St. Joseph’s Church – St. Joseph on the Kahlenberg

Often called the Kahlenberg church

In 1628, Ferdinand II gave a plot of green land on the Josefsberg (also Josephsberg, today known as the Kahlenberg), to the Camaldolite Order. There, they founded their settlement, the Camaldolese Hermitage. Eleven years later, construction was mostly complete but would not be finished until 1683. In that year, St. Joseph’s Church was heavily damaged by fire due to the Second Turkish Siege of Vienna. During this siege, the city was freed by a relief army from there onwards, an event which the church still commemorates in its foyer today.

The new construction of St. Joseph’s Church was not entirely completed until 1750. In 1783, it was sold to Leopold Kriegl and consecrated two years later. By 1847, this St. Joseph’s Church had already fallen into extensive ruin, when it was sold to Klosterneuburg after Kriegl went bankrupt. The church was acquired by Johann Finsterle, a Viennese master locksmith in 1852, who then had it restored and rededicated. Since 1906, the chapel has belonged to the Resurrectionists who have renovated it at high cost.

Kahlenbergerkirche (19. Bezirk)
Kahlenberg Church © Schaub-Walzer / PID

Inside St. Joseph’s Church

On both sides of the main altar, there is a picture by the Bohemian Baroque painter Johann Peter Brandl, which was created in circa 1700. Friedrich Schilcher painted the group of angels in oil that are found behind it. Other images on the side altars come from an unknown artist.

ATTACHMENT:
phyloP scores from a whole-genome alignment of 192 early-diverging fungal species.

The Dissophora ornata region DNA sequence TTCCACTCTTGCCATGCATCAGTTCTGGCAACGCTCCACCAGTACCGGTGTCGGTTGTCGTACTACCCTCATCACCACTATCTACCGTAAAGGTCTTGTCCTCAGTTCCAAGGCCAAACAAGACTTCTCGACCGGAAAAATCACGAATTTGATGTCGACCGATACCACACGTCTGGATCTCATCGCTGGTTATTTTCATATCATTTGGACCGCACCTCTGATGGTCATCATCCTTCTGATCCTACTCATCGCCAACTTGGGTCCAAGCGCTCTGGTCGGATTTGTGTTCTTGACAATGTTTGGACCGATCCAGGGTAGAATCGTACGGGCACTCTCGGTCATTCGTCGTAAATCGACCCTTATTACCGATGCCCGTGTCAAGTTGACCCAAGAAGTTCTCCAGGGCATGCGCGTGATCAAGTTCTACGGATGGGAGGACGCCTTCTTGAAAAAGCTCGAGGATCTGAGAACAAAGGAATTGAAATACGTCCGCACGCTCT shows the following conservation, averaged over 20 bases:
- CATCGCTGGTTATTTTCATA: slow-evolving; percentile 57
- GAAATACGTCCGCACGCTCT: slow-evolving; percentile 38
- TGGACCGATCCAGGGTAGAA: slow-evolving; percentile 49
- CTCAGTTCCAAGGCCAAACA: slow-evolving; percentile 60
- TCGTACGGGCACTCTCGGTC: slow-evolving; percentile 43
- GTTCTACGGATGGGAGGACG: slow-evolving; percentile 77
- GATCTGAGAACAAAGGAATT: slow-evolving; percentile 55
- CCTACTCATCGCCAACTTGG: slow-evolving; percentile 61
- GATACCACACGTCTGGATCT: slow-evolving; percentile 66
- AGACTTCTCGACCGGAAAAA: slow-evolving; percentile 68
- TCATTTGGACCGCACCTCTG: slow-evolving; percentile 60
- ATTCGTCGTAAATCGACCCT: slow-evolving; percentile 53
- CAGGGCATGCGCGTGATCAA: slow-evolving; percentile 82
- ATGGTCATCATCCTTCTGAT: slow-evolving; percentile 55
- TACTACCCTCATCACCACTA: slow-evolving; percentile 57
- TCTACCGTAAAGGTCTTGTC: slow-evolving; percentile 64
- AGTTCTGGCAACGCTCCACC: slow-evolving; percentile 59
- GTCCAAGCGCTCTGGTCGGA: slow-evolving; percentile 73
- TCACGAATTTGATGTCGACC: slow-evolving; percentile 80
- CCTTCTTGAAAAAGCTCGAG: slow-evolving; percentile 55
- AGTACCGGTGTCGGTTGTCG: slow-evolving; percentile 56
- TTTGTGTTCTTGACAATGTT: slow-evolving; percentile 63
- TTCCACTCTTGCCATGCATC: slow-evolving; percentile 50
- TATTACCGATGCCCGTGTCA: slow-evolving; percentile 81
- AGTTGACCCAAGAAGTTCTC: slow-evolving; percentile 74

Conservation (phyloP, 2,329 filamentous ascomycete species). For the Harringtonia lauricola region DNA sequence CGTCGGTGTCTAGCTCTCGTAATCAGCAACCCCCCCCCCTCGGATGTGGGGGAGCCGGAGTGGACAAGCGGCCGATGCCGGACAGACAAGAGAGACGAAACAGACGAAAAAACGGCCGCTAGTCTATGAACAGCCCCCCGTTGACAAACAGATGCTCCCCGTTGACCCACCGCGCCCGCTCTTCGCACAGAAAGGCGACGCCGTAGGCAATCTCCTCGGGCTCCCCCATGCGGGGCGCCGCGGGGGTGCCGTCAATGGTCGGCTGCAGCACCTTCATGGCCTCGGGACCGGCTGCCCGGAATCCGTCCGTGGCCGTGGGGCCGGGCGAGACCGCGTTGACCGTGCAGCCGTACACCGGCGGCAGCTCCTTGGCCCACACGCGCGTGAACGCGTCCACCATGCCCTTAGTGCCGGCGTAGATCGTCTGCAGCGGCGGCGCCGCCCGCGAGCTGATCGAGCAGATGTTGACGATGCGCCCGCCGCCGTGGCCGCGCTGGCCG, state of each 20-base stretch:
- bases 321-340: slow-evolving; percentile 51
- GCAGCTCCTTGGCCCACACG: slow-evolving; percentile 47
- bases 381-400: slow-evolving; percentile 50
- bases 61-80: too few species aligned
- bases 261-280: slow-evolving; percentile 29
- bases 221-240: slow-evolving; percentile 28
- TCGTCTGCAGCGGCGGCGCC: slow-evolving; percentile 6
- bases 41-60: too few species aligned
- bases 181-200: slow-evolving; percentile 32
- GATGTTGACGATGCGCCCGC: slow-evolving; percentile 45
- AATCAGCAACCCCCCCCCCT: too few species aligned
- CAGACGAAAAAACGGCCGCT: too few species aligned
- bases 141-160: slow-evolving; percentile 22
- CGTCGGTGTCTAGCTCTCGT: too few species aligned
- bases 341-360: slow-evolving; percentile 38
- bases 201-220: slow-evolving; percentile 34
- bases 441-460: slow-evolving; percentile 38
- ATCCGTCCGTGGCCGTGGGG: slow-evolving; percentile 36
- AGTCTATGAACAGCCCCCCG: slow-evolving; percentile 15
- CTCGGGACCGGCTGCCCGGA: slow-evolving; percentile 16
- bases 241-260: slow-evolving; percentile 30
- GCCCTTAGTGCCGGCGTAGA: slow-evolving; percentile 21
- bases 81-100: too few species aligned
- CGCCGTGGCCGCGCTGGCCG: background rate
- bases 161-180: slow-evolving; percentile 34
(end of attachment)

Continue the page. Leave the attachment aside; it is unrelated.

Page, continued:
National sainthood at St. Joseph’s Church

The national sainthood of the Polish man, who had lived in Austria, is depicted opposite the side entrance, in the form of the “Black Madonna of Częstochowa”. The original “Madonna” can be found in Rome. Pope Pius X had copies of this made. Further works, paintings, and sculptures from the 17th and 18th centuries are spread out in the inner room of the church, which is also called the Kahlenberg Church.

360-degree interior view of the church:

The vestry is home to a bust of Finsterler, mementos from when the Ottomans came in 1683, and a model of a the abbey complex. The memorial to the right of the entrance commemorates Pope John Paul II’s visit on September 13th, 1983.

The former tomb of the Camaldolites is located in the crypt. Around 70 monks were buried there.

360-degree view of the church and view of Vienna from the Kahlenberg

Address: Josefsdorf 38, 1190 Vienna